The Siberian tundra begins to thaw, and the snow turns to slush. Elena receives a letter from her housekeeper’s cousin, which reveals in coded words that Kostas is still alive. It is then that Lina tells her mother that she read the file and knows Kostas is in Krasnoyarsk. Time in the camp passes, one day feeling longer than the next. New guards come and other guards go. Meanwhile, Lina grows bolder with her drawings, and creates some that are definitely anti-Soviet. Andrius asks her if she’s learned what the word “krasivaya” means, but won’t tell her the meaning, and makes her promise not to ask her mother.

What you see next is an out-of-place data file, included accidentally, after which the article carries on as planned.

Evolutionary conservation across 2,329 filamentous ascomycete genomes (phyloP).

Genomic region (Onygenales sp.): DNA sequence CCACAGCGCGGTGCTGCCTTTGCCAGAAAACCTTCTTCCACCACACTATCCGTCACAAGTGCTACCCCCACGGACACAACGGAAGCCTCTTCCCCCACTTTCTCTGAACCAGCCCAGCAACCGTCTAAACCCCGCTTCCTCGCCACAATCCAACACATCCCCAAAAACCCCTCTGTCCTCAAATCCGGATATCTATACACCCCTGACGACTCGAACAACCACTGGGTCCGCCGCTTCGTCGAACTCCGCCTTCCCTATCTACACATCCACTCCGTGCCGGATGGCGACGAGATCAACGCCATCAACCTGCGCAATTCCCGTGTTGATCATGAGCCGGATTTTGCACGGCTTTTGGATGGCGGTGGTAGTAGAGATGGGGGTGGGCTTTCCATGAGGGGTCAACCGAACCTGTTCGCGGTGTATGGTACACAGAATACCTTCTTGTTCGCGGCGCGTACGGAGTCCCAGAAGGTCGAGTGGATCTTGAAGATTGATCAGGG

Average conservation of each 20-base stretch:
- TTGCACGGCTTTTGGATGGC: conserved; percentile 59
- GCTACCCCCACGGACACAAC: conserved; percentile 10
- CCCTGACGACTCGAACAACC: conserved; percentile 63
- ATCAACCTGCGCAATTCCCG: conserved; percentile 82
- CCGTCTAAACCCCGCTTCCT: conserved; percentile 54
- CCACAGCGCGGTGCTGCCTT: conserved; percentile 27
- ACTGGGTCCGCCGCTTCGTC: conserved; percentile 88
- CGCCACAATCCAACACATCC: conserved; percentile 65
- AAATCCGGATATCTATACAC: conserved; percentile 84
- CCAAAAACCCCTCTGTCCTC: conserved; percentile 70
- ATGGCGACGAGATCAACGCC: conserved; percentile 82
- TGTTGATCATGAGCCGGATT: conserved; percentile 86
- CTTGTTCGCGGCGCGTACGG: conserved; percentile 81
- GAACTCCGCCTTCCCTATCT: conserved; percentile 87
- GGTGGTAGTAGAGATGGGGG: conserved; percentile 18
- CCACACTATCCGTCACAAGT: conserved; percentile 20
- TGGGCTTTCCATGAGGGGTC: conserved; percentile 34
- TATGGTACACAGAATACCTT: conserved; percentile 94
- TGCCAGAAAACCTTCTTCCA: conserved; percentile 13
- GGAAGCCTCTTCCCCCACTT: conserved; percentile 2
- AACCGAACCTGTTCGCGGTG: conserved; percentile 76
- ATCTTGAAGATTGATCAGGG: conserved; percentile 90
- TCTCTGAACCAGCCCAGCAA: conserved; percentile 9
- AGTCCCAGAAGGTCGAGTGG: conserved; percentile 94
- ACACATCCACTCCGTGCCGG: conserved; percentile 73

Now that Elena has confirmation that Kostas is still alive, and the file has been safely returned, Lina decides the coast is clear for her to admit the truth to Elena. Heartened by the idea that her drawings really might reach Kostas one day, Lina grows bolder in her depictions of the camp. She feels that she must resist the NKVD in her own way. The word “krasivaya” becomes a loaded term in the novel, here as a romantic link between Lina and Andrius.